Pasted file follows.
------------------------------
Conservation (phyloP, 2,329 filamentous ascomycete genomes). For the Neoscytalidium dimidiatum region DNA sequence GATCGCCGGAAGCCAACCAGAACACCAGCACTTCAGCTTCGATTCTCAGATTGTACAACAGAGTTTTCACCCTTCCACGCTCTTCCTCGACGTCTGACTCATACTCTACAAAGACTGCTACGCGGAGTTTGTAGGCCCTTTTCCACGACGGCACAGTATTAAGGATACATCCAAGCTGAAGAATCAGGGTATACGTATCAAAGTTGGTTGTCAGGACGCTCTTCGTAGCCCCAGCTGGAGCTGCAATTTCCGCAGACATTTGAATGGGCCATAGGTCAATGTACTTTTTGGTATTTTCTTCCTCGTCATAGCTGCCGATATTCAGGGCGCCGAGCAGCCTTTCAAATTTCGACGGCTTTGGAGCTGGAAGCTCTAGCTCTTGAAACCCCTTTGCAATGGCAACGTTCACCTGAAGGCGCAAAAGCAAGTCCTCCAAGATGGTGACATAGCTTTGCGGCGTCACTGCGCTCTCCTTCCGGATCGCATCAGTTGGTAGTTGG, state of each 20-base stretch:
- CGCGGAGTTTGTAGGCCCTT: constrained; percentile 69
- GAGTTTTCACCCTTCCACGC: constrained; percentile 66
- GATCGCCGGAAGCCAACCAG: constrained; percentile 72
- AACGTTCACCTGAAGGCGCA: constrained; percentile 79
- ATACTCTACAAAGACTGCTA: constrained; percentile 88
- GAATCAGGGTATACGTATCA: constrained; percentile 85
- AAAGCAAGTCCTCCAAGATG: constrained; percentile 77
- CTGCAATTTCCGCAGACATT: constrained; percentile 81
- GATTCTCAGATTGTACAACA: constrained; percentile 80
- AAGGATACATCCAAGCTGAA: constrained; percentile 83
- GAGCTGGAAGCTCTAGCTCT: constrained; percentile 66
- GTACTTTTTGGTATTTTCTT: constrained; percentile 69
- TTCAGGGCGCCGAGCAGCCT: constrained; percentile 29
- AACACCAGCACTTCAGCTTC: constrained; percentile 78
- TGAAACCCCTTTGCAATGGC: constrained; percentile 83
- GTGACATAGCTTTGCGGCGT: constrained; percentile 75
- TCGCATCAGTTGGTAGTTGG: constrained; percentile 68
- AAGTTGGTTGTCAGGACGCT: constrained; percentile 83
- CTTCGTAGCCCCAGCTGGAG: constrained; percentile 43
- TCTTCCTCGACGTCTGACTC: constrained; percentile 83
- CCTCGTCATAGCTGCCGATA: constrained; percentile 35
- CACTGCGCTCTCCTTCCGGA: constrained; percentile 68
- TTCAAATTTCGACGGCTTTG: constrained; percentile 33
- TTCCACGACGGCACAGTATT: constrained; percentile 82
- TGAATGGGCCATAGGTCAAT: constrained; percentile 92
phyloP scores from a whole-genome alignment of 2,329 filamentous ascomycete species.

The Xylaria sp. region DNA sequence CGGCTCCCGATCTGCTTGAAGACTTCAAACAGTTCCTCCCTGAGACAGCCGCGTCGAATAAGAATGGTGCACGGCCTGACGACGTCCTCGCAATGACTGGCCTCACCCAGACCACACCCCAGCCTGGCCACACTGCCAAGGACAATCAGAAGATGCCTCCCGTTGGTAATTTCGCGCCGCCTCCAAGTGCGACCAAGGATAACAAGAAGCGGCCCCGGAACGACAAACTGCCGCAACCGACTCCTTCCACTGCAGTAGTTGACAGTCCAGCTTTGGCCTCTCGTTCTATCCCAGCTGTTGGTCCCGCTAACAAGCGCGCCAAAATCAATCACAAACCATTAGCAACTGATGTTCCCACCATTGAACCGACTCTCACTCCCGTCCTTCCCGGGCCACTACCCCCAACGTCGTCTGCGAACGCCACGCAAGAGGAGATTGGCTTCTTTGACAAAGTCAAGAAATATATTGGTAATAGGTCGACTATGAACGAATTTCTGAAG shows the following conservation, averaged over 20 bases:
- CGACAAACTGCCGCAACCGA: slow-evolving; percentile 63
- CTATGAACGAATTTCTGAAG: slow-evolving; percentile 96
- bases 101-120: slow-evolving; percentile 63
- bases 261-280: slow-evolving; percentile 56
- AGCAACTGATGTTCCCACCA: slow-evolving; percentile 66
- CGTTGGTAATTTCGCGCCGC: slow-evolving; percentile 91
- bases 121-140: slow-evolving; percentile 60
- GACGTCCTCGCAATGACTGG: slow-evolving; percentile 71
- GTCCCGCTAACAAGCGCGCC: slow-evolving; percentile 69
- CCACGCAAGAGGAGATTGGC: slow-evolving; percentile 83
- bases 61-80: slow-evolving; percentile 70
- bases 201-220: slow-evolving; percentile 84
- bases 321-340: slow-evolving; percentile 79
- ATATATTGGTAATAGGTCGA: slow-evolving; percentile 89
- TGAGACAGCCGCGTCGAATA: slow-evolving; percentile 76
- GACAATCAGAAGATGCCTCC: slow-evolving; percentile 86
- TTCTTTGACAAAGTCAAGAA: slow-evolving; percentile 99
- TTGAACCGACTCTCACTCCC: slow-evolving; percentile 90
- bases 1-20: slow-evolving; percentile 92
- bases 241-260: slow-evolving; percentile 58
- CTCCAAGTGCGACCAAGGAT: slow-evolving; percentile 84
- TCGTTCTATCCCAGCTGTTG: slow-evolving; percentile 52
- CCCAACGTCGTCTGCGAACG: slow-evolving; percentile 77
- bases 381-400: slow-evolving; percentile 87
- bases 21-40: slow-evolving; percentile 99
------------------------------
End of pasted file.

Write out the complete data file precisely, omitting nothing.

Conservation (phyloP, 2,329 filamentous ascomycete genomes). For the Neoscytalidium dimidiatum region DNA sequence GATCGCCGGAAGCCAACCAGAACACCAGCACTTCAGCTTCGATTCTCAGATTGTACAACAGAGTTTTCACCCTTCCACGCTCTTCCTCGACGTCTGACTCATACTCTACAAAGACTGCTACGCGGAGTTTGTAGGCCCTTTTCCACGACGGCACAGTATTAAGGATACATCCAAGCTGAAGAATCAGGGTATACGTATCAAAGTTGGTTGTCAGGACGCTCTTCGTAGCCCCAGCTGGAGCTGCAATTTCCGCAGACATTTGAATGGGCCATAGGTCAATGTACTTTTTGGTATTTTCTTCCTCGTCATAGCTGCCGATATTCAGGGCGCCGAGCAGCCTTTCAAATTTCGACGGCTTTGGAGCTGGAAGCTCTAGCTCTTGAAACCCCTTTGCAATGGCAACGTTCACCTGAAGGCGCAAAAGCAAGTCCTCCAAGATGGTGACATAGCTTTGCGGCGTCACTGCGCTCTCCTTCCGGATCGCATCAGTTGGTAGTTGG, state of each 20-base stretch:
- CGCGGAGTTTGTAGGCCCTT: constrained; percentile 69
- GAGTTTTCACCCTTCCACGC: constrained; percentile 66
- GATCGCCGGAAGCCAACCAG: constrained; percentile 72
- AACGTTCACCTGAAGGCGCA: constrained; percentile 79
- ATACTCTACAAAGACTGCTA: constrained; percentile 88
- GAATCAGGGTATACGTATCA: constrained; percentile 85
- AAAGCAAGTCCTCCAAGATG: constrained; percentile 77
- CTGCAATTTCCGCAGACATT: constrained; percentile 81
- GATTCTCAGATTGTACAACA: constrained; percentile 80
- AAGGATACATCCAAGCTGAA: constrained; percentile 83
- GAGCTGGAAGCTCTAGCTCT: constrained; percentile 66
- GTACTTTTTGGTATTTTCTT: constrained; percentile 69
- TTCAGGGCGCCGAGCAGCCT: constrained; percentile 29
- AACACCAGCACTTCAGCTTC: constrained; percentile 78
- TGAAACCCCTTTGCAATGGC: constrained; percentile 83
- GTGACATAGCTTTGCGGCGT: constrained; percentile 75
- TCGCATCAGTTGGTAGTTGG: constrained; percentile 68
- AAGTTGGTTGTCAGGACGCT: constrained; percentile 83
- CTTCGTAGCCCCAGCTGGAG: constrained; percentile 43
- TCTTCCTCGACGTCTGACTC: constrained; percentile 83
- CCTCGTCATAGCTGCCGATA: constrained; percentile 35
- CACTGCGCTCTCCTTCCGGA: constrained; percentile 68
- TTCAAATTTCGACGGCTTTG: constrained; percentile 33
- TTCCACGACGGCACAGTATT: constrained; percentile 82
- TGAATGGGCCATAGGTCAAT: constrained; percentile 92
phyloP scores from a whole-genome alignment of 2,329 filamentous ascomycete species.

The Xylaria sp. region DNA sequence CGGCTCCCGATCTGCTTGAAGACTTCAAACAGTTCCTCCCTGAGACAGCCGCGTCGAATAAGAATGGTGCACGGCCTGACGACGTCCTCGCAATGACTGGCCTCACCCAGACCACACCCCAGCCTGGCCACACTGCCAAGGACAATCAGAAGATGCCTCCCGTTGGTAATTTCGCGCCGCCTCCAAGTGCGACCAAGGATAACAAGAAGCGGCCCCGGAACGACAAACTGCCGCAACCGACTCCTTCCACTGCAGTAGTTGACAGTCCAGCTTTGGCCTCTCGTTCTATCCCAGCTGTTGGTCCCGCTAACAAGCGCGCCAAAATCAATCACAAACCATTAGCAACTGATGTTCCCACCATTGAACCGACTCTCACTCCCGTCCTTCCCGGGCCACTACCCCCAACGTCGTCTGCGAACGCCACGCAAGAGGAGATTGGCTTCTTTGACAAAGTCAAGAAATATATTGGTAATAGGTCGACTATGAACGAATTTCTGAAG shows the following conservation, averaged over 20 bases:
- CGACAAACTGCCGCAACCGA: slow-evolving; percentile 63
- CTATGAACGAATTTCTGAAG: slow-evolving; percentile 96
- bases 101-120: slow-evolving; percentile 63
- bases 261-280: slow-evolving; percentile 56
- AGCAACTGATGTTCCCACCA: slow-evolving; percentile 66
- CGTTGGTAATTTCGCGCCGC: slow-evolving; percentile 91
- bases 121-140: slow-evolving; percentile 60
- GACGTCCTCGCAATGACTGG: slow-evolving; percentile 71
- GTCCCGCTAACAAGCGCGCC: slow-evolving; percentile 69
- CCACGCAAGAGGAGATTGGC: slow-evolving; percentile 83
- bases 61-80: slow-evolving; percentile 70
- bases 201-220: slow-evolving; percentile 84
- bases 321-340: slow-evolving; percentile 79
- ATATATTGGTAATAGGTCGA: slow-evolving; percentile 89
- TGAGACAGCCGCGTCGAATA: slow-evolving; percentile 76
- GACAATCAGAAGATGCCTCC: slow-evolving; percentile 86
- TTCTTTGACAAAGTCAAGAA: slow-evolving; percentile 99
- TTGAACCGACTCTCACTCCC: slow-evolving; percentile 90
- bases 1-20: slow-evolving; percentile 92
- bases 241-260: slow-evolving; percentile 58
- CTCCAAGTGCGACCAAGGAT: slow-evolving; percentile 84
- TCGTTCTATCCCAGCTGTTG: slow-evolving; percentile 52
- CCCAACGTCGTCTGCGAACG: slow-evolving; percentile 77
- bases 381-400: slow-evolving; percentile 87
- bases 21-40: slow-evolving; percentile 99